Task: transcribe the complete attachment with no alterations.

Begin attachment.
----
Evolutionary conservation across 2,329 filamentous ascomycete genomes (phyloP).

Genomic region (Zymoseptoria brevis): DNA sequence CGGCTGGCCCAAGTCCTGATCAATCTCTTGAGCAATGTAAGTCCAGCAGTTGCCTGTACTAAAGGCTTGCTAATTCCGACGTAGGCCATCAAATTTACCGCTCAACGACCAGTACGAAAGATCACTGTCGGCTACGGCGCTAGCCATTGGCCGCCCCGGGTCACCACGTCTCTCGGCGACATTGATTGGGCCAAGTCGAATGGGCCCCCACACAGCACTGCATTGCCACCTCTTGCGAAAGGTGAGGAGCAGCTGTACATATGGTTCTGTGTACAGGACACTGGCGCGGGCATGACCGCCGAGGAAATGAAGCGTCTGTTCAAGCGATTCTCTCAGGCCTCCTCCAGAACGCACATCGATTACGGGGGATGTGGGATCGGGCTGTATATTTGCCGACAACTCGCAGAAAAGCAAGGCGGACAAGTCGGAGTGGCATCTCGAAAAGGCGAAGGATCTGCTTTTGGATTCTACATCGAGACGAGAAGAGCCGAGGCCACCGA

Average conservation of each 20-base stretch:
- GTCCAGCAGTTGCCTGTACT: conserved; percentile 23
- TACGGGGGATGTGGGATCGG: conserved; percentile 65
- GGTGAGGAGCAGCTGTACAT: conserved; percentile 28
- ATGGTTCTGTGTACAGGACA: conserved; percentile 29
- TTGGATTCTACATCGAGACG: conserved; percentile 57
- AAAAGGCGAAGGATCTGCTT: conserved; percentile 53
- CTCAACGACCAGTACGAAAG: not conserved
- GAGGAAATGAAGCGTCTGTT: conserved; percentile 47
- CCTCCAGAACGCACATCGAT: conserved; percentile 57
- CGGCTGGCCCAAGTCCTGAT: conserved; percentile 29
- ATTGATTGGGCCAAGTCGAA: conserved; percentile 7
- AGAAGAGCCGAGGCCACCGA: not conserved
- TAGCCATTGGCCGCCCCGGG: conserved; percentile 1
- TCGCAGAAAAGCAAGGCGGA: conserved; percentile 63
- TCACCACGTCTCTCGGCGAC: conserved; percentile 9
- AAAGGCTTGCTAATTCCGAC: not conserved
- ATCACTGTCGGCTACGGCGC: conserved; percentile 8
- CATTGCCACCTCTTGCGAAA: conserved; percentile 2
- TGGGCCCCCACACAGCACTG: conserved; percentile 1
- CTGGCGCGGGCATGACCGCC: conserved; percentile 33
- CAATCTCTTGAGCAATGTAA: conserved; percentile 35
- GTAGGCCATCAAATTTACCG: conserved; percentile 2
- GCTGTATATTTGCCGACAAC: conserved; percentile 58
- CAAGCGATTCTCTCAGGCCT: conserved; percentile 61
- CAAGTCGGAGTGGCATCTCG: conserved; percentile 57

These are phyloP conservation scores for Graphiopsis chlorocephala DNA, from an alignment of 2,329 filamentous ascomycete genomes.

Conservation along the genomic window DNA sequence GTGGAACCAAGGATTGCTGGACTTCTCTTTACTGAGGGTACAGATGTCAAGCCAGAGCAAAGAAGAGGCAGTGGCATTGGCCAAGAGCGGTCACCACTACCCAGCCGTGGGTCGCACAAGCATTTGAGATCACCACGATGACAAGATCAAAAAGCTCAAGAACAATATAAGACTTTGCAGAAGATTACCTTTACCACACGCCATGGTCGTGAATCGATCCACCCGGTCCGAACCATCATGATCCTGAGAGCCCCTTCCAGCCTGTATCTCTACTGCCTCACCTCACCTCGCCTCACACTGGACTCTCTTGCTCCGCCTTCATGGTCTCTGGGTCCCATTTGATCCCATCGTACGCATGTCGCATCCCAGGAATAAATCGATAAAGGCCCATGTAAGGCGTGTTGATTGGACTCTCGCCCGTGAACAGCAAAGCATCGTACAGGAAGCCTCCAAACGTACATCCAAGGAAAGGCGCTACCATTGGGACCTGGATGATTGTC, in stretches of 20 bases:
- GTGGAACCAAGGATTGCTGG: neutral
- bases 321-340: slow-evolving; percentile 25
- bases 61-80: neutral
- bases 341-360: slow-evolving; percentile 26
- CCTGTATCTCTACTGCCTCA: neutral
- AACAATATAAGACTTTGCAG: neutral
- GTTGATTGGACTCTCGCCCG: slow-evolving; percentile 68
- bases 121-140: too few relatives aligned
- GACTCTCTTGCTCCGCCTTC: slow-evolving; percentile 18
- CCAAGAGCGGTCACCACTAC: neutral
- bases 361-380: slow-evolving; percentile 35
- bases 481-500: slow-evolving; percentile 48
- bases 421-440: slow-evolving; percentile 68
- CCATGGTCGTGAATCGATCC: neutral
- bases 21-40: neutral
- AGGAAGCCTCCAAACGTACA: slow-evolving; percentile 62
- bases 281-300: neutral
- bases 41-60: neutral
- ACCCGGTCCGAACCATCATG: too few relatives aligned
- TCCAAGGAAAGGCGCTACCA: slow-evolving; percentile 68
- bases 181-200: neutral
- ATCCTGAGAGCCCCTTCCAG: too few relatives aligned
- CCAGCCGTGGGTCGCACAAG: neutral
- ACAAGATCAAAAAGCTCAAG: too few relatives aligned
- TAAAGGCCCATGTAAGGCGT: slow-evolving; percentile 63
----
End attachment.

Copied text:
Evolutionary conservation across 2,329 filamentous ascomycete genomes (phyloP).

Genomic region (Zymoseptoria brevis): DNA sequence CGGCTGGCCCAAGTCCTGATCAATCTCTTGAGCAATGTAAGTCCAGCAGTTGCCTGTACTAAAGGCTTGCTAATTCCGACGTAGGCCATCAAATTTACCGCTCAACGACCAGTACGAAAGATCACTGTCGGCTACGGCGCTAGCCATTGGCCGCCCCGGGTCACCACGTCTCTCGGCGACATTGATTGGGCCAAGTCGAATGGGCCCCCACACAGCACTGCATTGCCACCTCTTGCGAAAGGTGAGGAGCAGCTGTACATATGGTTCTGTGTACAGGACACTGGCGCGGGCATGACCGCCGAGGAAATGAAGCGTCTGTTCAAGCGATTCTCTCAGGCCTCCTCCAGAACGCACATCGATTACGGGGGATGTGGGATCGGGCTGTATATTTGCCGACAACTCGCAGAAAAGCAAGGCGGACAAGTCGGAGTGGCATCTCGAAAAGGCGAAGGATCTGCTTTTGGATTCTACATCGAGACGAGAAGAGCCGAGGCCACCGA

Average conservation of each 20-base stretch:
- GTCCAGCAGTTGCCTGTACT: conserved; percentile 23
- TACGGGGGATGTGGGATCGG: conserved; percentile 65
- GGTGAGGAGCAGCTGTACAT: conserved; percentile 28
- ATGGTTCTGTGTACAGGACA: conserved; percentile 29
- TTGGATTCTACATCGAGACG: conserved; percentile 57
- AAAAGGCGAAGGATCTGCTT: conserved; percentile 53
- CTCAACGACCAGTACGAAAG: not conserved
- GAGGAAATGAAGCGTCTGTT: conserved; percentile 47
- CCTCCAGAACGCACATCGAT: conserved; percentile 57
- CGGCTGGCCCAAGTCCTGAT: conserved; percentile 29
- ATTGATTGGGCCAAGTCGAA: conserved; percentile 7
- AGAAGAGCCGAGGCCACCGA: not conserved
- TAGCCATTGGCCGCCCCGGG: conserved; percentile 1
- TCGCAGAAAAGCAAGGCGGA: conserved; percentile 63
- TCACCACGTCTCTCGGCGAC: conserved; percentile 9
- AAAGGCTTGCTAATTCCGAC: not conserved
- ATCACTGTCGGCTACGGCGC: conserved; percentile 8
- CATTGCCACCTCTTGCGAAA: conserved; percentile 2
- TGGGCCCCCACACAGCACTG: conserved; percentile 1
- CTGGCGCGGGCATGACCGCC: conserved; percentile 33
- CAATCTCTTGAGCAATGTAA: conserved; percentile 35
- GTAGGCCATCAAATTTACCG: conserved; percentile 2
- GCTGTATATTTGCCGACAAC: conserved; percentile 58
- CAAGCGATTCTCTCAGGCCT: conserved; percentile 61
- CAAGTCGGAGTGGCATCTCG: conserved; percentile 57

These are phyloP conservation scores for Graphiopsis chlorocephala DNA, from an alignment of 2,329 filamentous ascomycete genomes.

Conservation along the genomic window DNA sequence GTGGAACCAAGGATTGCTGGACTTCTCTTTACTGAGGGTACAGATGTCAAGCCAGAGCAAAGAAGAGGCAGTGGCATTGGCCAAGAGCGGTCACCACTACCCAGCCGTGGGTCGCACAAGCATTTGAGATCACCACGATGACAAGATCAAAAAGCTCAAGAACAATATAAGACTTTGCAGAAGATTACCTTTACCACACGCCATGGTCGTGAATCGATCCACCCGGTCCGAACCATCATGATCCTGAGAGCCCCTTCCAGCCTGTATCTCTACTGCCTCACCTCACCTCGCCTCACACTGGACTCTCTTGCTCCGCCTTCATGGTCTCTGGGTCCCATTTGATCCCATCGTACGCATGTCGCATCCCAGGAATAAATCGATAAAGGCCCATGTAAGGCGTGTTGATTGGACTCTCGCCCGTGAACAGCAAAGCATCGTACAGGAAGCCTCCAAACGTACATCCAAGGAAAGGCGCTACCATTGGGACCTGGATGATTGTC, in stretches of 20 bases:
- GTGGAACCAAGGATTGCTGG: neutral
- bases 321-340: slow-evolving; percentile 25
- bases 61-80: neutral
- bases 341-360: slow-evolving; percentile 26
- CCTGTATCTCTACTGCCTCA: neutral
- AACAATATAAGACTTTGCAG: neutral
- GTTGATTGGACTCTCGCCCG: slow-evolving; percentile 68
- bases 121-140: too few relatives aligned
- GACTCTCTTGCTCCGCCTTC: slow-evolving; percentile 18
- CCAAGAGCGGTCACCACTAC: neutral
- bases 361-380: slow-evolving; percentile 35
- bases 481-500: slow-evolving; percentile 48
- bases 421-440: slow-evolving; percentile 68
- CCATGGTCGTGAATCGATCC: neutral
- bases 21-40: neutral
- AGGAAGCCTCCAAACGTACA: slow-evolving; percentile 62
- bases 281-300: neutral
- bases 41-60: neutral
- ACCCGGTCCGAACCATCATG: too few relatives aligned
- TCCAAGGAAAGGCGCTACCA: slow-evolving; percentile 68
- bases 181-200: neutral
- ATCCTGAGAGCCCCTTCCAG: too few relatives aligned
- CCAGCCGTGGGTCGCACAAG: neutral
- ACAAGATCAAAAAGCTCAAG: too few relatives aligned
- TAAAGGCCCATGTAAGGCGT: slow-evolving; percentile 63